Matthew Blackwell

With the advent of the Internet and super computing, political scientists are discovering novel ways to monitor the mood of the public through blog texts, Facebook postings, Twitter messages, and even the expressions on candidate photos posted to the web.

 

Super Computing Takes the Pulse of Politics

Matthew Blackwell

With the advent of the Internet and super computing, political scientists are discovering novel ways to monitor the mood of the public through blog texts, Facebook postings, Twitter messages, and even the expressions on candidate photos posted to the web.

Add to that list campaign contributions. Matthew Blackwell is developing methods to use contribution data, now available in online databases, to follow the pulse of campaigns. In particular, he has developed a novel way to identify the critical moments when a political campaign either takes off or falls flat.

“Campaigns rarely have smooth trajectories,” says the assistant professor of political science. “Instead, they tend to go through discrete phases punctuated by decisive turns, up or down.” For example, a convincing debate performance by a candidate can give the campaign a surge of support, while a gaffe may totally break it.

Traditionally, political observers have tracked such change points by relying on polls. The problem is that in smaller campaigns, like state legislative contests or less contentious congressional races, polls can be scarce. With campaign contributions, “we can take all of the data that the federal government collects on campaign contributions to get a sense of a race on a day-by-day level,” says Blackwell.

Using statistical analysis, including a Bayesian change point model and a Markov Chain Monte Carlo estimator, Blackwell is able to tease out change points amidst the normal ebb and flow of campaign contributions. Recently, he applied this approach to the campaign of Herman Cain during the 2012 Republican presidential primaries. He found that the change points predicted by his model corresponded almost to the day with major events in Cain’s campaign.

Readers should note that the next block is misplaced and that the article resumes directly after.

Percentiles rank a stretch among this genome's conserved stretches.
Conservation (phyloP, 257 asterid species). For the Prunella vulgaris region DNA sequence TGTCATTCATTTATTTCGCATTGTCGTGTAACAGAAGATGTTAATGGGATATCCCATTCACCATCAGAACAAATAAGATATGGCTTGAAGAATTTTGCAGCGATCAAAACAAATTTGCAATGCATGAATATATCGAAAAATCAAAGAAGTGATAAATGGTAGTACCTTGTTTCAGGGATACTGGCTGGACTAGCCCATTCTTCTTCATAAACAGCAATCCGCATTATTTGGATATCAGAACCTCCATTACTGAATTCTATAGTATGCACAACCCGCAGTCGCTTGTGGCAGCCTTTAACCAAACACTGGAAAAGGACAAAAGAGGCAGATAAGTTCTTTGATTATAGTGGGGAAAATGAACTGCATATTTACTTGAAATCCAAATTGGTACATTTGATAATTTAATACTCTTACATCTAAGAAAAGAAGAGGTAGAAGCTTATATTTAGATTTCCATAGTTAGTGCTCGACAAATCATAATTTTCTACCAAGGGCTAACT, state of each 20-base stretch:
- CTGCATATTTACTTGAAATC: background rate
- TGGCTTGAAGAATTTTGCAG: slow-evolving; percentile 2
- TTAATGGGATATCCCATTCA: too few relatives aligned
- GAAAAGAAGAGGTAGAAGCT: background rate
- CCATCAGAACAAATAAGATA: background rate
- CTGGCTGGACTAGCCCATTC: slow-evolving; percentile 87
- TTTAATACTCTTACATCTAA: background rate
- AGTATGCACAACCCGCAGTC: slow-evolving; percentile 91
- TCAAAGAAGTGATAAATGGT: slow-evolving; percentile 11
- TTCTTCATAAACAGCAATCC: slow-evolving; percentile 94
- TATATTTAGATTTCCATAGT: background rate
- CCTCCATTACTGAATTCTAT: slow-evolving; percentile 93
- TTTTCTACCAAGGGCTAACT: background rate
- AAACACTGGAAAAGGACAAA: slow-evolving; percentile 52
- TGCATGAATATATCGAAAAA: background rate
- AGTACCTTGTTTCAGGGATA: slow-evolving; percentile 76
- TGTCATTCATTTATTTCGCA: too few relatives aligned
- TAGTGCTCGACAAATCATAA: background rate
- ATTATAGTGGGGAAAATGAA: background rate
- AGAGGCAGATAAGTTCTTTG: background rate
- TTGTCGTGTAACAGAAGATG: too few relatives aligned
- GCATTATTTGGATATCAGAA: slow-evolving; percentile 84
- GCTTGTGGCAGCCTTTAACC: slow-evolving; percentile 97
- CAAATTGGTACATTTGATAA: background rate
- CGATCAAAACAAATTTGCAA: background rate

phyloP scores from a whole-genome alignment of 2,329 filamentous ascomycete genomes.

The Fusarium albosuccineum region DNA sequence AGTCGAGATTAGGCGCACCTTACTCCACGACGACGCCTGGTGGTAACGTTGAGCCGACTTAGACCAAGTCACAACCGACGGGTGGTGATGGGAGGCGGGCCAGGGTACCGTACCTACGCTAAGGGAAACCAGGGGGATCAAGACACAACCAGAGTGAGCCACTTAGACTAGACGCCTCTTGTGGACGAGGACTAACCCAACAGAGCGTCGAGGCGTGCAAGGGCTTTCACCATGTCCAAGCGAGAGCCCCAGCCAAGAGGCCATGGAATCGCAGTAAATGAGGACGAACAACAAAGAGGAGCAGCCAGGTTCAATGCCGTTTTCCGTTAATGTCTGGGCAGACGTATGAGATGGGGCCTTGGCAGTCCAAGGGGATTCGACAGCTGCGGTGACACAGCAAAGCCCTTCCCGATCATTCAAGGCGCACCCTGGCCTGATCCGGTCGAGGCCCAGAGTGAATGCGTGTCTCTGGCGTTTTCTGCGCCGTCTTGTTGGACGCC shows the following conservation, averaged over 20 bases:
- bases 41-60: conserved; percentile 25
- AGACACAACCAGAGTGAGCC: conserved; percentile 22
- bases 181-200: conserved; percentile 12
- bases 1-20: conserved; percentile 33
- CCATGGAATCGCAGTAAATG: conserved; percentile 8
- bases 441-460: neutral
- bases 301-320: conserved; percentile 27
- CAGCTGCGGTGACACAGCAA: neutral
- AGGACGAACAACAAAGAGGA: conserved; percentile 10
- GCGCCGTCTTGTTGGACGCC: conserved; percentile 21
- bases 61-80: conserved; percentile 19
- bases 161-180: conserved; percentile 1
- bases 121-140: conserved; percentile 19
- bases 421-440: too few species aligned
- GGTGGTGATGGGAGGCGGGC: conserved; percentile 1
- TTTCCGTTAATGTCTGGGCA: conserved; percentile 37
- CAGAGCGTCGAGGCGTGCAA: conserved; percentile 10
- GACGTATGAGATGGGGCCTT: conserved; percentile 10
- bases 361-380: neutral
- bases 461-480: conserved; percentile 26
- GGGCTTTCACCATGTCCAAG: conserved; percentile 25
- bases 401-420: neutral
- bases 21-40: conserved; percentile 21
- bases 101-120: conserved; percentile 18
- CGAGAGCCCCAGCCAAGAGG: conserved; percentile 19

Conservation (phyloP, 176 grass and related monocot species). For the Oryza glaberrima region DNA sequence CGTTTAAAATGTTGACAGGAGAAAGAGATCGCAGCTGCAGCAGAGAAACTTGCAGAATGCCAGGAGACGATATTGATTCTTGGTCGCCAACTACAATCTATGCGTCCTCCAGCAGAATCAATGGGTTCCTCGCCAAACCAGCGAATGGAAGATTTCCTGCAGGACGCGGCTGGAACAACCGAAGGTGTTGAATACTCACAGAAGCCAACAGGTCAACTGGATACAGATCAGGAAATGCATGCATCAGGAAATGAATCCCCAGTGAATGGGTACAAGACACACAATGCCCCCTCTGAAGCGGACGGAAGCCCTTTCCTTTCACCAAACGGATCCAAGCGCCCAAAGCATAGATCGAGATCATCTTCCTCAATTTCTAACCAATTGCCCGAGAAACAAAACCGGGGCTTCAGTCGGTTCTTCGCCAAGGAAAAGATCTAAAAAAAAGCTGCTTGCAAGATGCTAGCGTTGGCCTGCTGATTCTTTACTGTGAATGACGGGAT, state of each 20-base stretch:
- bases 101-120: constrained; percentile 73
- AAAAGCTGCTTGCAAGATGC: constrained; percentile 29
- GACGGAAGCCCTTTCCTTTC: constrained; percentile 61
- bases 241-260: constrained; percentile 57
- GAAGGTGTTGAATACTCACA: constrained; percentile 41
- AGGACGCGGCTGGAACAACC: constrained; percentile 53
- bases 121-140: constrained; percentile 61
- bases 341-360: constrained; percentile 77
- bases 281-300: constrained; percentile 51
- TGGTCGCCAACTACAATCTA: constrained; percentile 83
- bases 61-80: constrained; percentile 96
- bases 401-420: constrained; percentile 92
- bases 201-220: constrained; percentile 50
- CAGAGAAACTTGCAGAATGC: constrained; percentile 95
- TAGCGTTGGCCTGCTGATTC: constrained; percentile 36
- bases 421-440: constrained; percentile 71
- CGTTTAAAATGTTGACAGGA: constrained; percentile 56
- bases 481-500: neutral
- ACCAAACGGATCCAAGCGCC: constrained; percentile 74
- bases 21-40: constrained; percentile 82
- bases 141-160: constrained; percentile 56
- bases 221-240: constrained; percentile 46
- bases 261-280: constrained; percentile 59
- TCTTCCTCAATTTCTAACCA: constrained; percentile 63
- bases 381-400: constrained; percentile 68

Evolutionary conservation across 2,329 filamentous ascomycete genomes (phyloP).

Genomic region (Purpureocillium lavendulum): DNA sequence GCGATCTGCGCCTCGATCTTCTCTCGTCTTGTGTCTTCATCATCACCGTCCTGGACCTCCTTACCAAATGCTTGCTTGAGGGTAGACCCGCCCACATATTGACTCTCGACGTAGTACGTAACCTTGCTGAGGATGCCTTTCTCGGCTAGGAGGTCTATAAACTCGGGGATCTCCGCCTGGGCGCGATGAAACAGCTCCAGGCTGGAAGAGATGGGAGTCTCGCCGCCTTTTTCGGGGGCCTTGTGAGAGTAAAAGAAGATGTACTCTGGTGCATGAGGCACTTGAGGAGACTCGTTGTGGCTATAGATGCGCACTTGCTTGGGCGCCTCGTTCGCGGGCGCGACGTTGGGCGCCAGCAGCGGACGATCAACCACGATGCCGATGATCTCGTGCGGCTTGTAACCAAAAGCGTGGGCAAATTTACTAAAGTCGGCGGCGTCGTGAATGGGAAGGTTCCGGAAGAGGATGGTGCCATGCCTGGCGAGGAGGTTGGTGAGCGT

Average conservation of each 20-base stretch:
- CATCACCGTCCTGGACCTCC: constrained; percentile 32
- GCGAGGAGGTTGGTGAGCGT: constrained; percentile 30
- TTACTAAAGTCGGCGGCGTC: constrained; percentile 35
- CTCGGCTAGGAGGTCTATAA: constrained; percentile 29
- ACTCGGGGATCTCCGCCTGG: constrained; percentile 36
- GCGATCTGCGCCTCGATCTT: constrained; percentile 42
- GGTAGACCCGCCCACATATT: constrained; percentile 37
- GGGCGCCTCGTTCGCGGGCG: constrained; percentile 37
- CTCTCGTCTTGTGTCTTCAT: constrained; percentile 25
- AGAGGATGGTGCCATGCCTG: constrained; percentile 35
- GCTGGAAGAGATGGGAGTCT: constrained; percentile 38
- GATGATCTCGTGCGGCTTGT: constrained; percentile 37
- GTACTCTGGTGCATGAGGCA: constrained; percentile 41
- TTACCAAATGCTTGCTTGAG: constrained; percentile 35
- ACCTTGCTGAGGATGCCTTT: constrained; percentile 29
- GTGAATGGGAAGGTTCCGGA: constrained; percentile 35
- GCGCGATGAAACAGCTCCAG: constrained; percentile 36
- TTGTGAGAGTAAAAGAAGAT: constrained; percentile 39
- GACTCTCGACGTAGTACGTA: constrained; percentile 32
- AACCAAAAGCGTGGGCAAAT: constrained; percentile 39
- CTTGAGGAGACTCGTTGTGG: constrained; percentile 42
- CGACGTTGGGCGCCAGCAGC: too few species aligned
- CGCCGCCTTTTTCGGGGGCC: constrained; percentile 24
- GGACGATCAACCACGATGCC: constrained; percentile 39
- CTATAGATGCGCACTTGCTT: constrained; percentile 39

“You find that change points tend to happen when there’s a lot of news about a campaign,” Blackwell explains. “More people are paying attention to the candidate, and so the campaign gets more money. By looking through this data, we can get a sense for what causes these things.”

Blackwell is optimistic that rigorous analysis of data can clarify certain ideas in political science. Already he’s discovered something surprising: “There’s a feeling in political science that campaigns don’t matter a lot. People are supposed to base their decisions on things that no one can control, like the state of the economy. But the data reveals that voters very much do pay attention to the horse race.”

He predicts that political commentators will increasingly embrace data-driven methods. The 2012 presidential election, for example, proved the predictive power of data aggregators over traditional polls alone or pundit forecasts, he says. “There’s a feeling among a lot of people that politics can’t be predicted,” says Blackwell. “But I think that this is just a change in technology, and you’ll see a slow acceptance of these kinds of models.”

Technology change is redefining the practice of political science as well. For decades, researchers have relied on large, canonical databases that were compiled by numerous researchers and an army of assistants. “It’s become much easier for researchers to pull down completely original sets of data in a relatively short amount of time very cheaply and then analyze that on their own very quickly,” says Blackwell. “There’s been a very real increase of neat projects with cool new data.”

“What’s exciting about Big Data is that it’s leading people in a number of fields to realize they have similar problems,” he says. “The more data researchers collect, the more people look to different fields to see how others have solved similar problems. And the more this kind of iteration goes on, the more people start to come together.”

Blackwell is excited about the collaboration. “Even though disciplines use different terminology, researchers realize that there are fundamental issues that are similar across fields. Maybe there are creative solutions that we can find for problems in our own discipline from the approach others have developed.”